HC Deb 08 March 1982 vol 19 cc588-9
8. Dr. Edmund Marshall

asked the Secretary of State for Energy whether he will seek to extend the requirement that the British Gas Corporation should supply gas to residential properties, which at present it is not obliged to supply.

Mr. John Moore

No, Sir, but there is no statutory bar on the British Gas Corporation supplying premises outside the 25-yard limit. Moreover, the Oil and Gas (Enterprise) Bill will allow consumers outside that limit to seek, where available, alternative supplies.

Dr. Marshall

Will the Minister encourage British Gas to go over the albeit non-statutory bar to which he referred? Is he aware that the present arrangements discriminate unjustly by creating two groups within our nation—those who receive gas and those who are most unlikely ever to receive gas from the British Gas Corporation? Is he aware that those arrangments operate unfairly against many of my constituents and also against those of the Secretary of State?

Mr. Moore

I am delighted that the hon. Gentleman has reminded those who did know about it of the attraction of gas to so many people who cannot obtain it. I must remind him, however, that the British Gas Corporation has an obligation to seek economically to satisfy gas demand, as opposed to the specific duty to which I referred. Extension within that economic availability must be left to British Gas.

Mr. Rost

Is my hon. Friend aware that British Gas has abused its monopoly powers by refusing supplies to district heating and combined heat and power schemes, or by agreeing to supply them only at the industrial rather than the domestic tariff? Is he aware that that has worked greatly against consumer interests, as cheaper heat could have been provided through many schemes which as a result of British Gas policy have not gone ahead?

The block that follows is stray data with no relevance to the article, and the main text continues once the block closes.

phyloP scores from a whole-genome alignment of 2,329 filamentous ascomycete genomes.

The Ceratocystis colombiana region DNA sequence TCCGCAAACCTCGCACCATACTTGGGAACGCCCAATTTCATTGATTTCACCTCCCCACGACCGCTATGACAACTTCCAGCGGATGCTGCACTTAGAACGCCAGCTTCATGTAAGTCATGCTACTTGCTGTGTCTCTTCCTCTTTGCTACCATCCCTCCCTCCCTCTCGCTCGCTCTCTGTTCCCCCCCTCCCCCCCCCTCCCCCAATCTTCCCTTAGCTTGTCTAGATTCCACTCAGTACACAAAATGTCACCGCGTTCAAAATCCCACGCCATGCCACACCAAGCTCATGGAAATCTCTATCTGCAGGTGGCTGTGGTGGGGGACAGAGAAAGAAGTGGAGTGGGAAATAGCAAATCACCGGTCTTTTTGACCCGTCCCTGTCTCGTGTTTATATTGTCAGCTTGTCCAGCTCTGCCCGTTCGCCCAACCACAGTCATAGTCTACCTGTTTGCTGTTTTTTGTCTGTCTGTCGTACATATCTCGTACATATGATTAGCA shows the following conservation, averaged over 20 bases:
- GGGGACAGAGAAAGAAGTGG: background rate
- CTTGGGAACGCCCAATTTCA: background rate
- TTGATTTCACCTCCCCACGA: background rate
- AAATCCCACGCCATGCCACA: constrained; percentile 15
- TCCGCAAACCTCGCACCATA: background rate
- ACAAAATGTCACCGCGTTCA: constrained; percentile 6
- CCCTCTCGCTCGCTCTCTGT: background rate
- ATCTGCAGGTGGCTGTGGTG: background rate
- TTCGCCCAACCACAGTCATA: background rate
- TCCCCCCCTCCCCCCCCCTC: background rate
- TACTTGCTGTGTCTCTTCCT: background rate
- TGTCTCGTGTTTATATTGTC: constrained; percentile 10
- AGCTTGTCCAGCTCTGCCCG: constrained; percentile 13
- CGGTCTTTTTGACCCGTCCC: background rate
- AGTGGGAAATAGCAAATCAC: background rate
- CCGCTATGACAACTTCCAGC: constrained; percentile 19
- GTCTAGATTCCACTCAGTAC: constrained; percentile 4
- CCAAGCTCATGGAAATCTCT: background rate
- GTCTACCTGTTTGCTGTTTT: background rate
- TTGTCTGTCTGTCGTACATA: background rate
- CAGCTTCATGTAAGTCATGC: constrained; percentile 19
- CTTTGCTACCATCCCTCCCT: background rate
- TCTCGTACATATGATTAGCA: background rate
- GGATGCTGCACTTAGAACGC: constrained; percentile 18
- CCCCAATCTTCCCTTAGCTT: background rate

Mr. Moore

I am conscious of my hon. Friend's extensive knowledge of the subject of combined heat and power, and I am aware of the comments that have been made about past pricing policy in this regard. I am sure that all my hon. Friends will recognise the ways in which competition as a result of the Oil and Gas (Enterprise) Bill will enhance supply opportunities.

Mr. Douglas

How can the Minister justify certain tentative proposals to export gas when some consumers in the United Kingdom, particularly in Northern Ireland, cannot be supplied?

Mr. Moore

Questions relating to Northern Ireland are matters for my right hon. Friend the Secretary of State for Northern Ireland, but I am aware of the point and shall bring it to my right hon. Friend's attention.

Mr. Dover

Is my hon. Friend aware that constituents in Chorley and in North-West England generally will find his answer most unsatisfactory? On the other point, will he confirm that potential consumers can now look to subcontractors to make a link with existing gas mains?

Mr. Moore

I am aware of my hon. Friend's persistent activities on behalf of his constituents in this respect. I suggest that it might be proper to await the completion of proceedings on the Oil and Gas (Enterprise) Bill, but certainly that Bill seeks to offer competitive alternative supply choices to consumers in my hon. Friend's constituency.

Mr. Rowlands

Does the Minister agree that as the buying rights of British Gas are an important part of conservation and depletion policy for North Sea gas, if those rights are destroyed depletion policy will also be destroyed? Does he agree that if the Bill is passed without safeguards British Gas may find itself with insufficient supplies of gas even to supply its own 15 million customers?

Mr. Moore

The Government are responsible for depletion policies for oil and gas, and our powers in that area are unchanged. It is hard to conceive that competition, as in all other area, will not increase rather than diminish opportunities for supply.